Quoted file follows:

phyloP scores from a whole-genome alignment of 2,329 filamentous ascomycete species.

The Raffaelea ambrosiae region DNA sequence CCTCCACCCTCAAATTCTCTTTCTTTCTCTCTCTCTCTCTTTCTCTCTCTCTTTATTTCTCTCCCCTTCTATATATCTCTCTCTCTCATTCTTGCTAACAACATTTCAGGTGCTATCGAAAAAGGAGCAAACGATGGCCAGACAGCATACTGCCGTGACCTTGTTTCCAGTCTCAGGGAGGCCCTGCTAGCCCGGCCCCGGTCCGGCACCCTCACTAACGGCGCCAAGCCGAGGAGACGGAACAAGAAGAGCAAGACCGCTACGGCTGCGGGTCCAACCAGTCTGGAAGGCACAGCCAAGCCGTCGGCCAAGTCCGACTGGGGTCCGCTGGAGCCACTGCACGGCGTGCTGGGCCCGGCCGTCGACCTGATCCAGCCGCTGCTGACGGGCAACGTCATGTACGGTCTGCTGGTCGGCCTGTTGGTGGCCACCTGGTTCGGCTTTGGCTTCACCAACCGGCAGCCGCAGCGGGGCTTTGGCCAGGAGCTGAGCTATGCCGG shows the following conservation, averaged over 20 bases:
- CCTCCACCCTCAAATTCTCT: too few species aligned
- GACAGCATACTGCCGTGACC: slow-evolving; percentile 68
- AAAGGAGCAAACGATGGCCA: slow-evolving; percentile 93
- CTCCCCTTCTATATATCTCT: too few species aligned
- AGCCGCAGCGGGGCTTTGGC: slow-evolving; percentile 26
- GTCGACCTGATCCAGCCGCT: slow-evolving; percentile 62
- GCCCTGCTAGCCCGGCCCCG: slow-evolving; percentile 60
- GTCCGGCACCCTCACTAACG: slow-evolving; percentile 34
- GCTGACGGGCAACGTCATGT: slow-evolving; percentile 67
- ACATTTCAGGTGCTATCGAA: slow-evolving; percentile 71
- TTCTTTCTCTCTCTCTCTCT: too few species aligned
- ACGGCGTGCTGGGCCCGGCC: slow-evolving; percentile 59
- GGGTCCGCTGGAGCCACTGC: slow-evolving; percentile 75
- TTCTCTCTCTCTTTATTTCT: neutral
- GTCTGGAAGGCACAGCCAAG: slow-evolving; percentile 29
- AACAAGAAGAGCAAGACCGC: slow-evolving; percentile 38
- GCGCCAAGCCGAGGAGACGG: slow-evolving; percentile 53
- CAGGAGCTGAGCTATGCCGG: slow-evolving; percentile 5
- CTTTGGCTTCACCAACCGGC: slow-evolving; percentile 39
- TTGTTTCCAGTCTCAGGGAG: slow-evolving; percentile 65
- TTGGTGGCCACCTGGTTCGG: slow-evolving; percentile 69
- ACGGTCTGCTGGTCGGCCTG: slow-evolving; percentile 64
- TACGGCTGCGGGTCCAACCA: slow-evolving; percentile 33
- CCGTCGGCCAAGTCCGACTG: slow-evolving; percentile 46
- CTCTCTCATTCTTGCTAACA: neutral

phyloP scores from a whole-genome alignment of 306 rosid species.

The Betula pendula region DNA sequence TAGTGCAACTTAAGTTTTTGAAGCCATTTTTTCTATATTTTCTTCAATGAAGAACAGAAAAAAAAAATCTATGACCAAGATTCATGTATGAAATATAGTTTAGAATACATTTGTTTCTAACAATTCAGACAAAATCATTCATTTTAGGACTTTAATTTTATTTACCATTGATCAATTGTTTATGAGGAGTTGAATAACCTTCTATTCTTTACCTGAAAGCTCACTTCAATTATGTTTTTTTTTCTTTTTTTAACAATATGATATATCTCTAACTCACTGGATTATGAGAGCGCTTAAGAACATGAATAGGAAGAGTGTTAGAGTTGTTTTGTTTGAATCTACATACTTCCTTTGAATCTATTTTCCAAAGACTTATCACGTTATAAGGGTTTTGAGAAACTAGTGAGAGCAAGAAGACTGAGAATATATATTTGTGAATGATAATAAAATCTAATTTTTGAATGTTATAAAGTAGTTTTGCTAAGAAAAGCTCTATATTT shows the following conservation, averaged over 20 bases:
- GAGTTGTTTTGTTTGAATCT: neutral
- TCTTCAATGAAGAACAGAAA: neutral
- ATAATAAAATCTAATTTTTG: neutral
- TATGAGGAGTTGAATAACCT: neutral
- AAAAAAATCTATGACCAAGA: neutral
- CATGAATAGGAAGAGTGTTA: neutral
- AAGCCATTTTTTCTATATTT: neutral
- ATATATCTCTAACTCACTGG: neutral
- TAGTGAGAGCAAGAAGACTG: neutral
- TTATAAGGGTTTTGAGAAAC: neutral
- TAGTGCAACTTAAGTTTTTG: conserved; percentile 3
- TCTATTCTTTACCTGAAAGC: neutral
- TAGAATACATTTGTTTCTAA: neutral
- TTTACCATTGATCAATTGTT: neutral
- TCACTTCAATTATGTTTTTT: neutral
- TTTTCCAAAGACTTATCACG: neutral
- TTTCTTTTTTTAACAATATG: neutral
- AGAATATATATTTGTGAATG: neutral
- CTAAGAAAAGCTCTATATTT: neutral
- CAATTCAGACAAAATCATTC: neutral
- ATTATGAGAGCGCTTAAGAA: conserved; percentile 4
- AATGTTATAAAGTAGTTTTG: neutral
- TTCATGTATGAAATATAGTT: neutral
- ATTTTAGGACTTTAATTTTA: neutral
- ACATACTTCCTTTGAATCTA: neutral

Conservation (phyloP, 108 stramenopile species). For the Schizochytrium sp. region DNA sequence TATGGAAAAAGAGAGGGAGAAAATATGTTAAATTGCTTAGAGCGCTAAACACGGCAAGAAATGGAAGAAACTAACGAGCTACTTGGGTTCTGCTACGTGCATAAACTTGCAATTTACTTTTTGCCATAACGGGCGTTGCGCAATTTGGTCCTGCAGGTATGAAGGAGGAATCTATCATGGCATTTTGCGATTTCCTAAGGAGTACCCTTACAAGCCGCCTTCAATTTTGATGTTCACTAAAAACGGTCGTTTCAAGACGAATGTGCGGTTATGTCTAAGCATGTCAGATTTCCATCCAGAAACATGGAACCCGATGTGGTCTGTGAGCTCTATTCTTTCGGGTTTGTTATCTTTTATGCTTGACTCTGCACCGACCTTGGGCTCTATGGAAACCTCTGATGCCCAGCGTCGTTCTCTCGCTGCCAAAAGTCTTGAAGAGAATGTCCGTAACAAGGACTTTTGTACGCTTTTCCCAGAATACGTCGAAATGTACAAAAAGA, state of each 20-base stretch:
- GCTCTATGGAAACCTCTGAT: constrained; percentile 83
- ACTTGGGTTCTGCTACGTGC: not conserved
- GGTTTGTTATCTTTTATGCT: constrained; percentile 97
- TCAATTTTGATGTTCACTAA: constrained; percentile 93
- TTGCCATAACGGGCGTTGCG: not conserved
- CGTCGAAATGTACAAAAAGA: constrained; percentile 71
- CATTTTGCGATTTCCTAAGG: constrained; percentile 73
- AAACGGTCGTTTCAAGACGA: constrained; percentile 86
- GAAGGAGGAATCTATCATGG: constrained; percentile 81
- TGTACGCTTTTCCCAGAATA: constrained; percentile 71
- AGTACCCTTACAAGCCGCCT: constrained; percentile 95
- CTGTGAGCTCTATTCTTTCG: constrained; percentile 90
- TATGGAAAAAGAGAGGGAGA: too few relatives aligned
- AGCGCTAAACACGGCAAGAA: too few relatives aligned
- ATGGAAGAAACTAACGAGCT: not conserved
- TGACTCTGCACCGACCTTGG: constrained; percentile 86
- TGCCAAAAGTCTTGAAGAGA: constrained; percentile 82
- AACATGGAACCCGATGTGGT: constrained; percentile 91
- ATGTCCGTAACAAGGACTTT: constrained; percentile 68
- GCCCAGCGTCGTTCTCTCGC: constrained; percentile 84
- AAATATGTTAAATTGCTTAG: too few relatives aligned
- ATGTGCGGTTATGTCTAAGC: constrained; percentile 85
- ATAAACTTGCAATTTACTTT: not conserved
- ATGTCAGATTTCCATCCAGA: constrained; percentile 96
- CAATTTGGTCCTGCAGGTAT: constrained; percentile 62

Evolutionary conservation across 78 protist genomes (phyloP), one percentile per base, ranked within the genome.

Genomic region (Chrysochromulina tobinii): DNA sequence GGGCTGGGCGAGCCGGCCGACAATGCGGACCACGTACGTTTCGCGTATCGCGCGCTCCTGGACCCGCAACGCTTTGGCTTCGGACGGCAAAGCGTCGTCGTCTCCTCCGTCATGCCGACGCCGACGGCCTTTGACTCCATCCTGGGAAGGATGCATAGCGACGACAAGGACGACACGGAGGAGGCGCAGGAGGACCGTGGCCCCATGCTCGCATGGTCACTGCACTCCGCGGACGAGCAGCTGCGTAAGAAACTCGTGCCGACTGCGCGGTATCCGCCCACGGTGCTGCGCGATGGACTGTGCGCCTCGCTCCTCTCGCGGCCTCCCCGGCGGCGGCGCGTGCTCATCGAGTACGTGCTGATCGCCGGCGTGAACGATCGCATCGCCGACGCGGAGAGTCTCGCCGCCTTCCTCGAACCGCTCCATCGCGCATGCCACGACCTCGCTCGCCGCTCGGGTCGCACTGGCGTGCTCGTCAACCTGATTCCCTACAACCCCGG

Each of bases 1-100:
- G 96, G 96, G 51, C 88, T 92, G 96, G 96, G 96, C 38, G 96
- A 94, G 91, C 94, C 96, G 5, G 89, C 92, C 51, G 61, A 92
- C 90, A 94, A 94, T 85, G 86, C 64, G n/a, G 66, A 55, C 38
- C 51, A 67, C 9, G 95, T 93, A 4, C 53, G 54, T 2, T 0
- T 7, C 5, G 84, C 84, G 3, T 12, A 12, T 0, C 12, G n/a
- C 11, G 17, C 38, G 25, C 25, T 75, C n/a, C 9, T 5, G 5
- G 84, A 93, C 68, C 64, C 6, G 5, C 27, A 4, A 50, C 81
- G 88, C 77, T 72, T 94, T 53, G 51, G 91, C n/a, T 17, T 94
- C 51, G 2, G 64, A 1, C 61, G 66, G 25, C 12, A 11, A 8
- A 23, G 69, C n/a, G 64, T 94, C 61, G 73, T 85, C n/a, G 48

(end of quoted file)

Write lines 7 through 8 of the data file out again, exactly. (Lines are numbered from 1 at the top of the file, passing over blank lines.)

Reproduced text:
- AGCCGCAGCGGGGCTTTGGC: slow-evolving; percentile 26
- GTCGACCTGATCCAGCCGCT: slow-evolving; percentile 62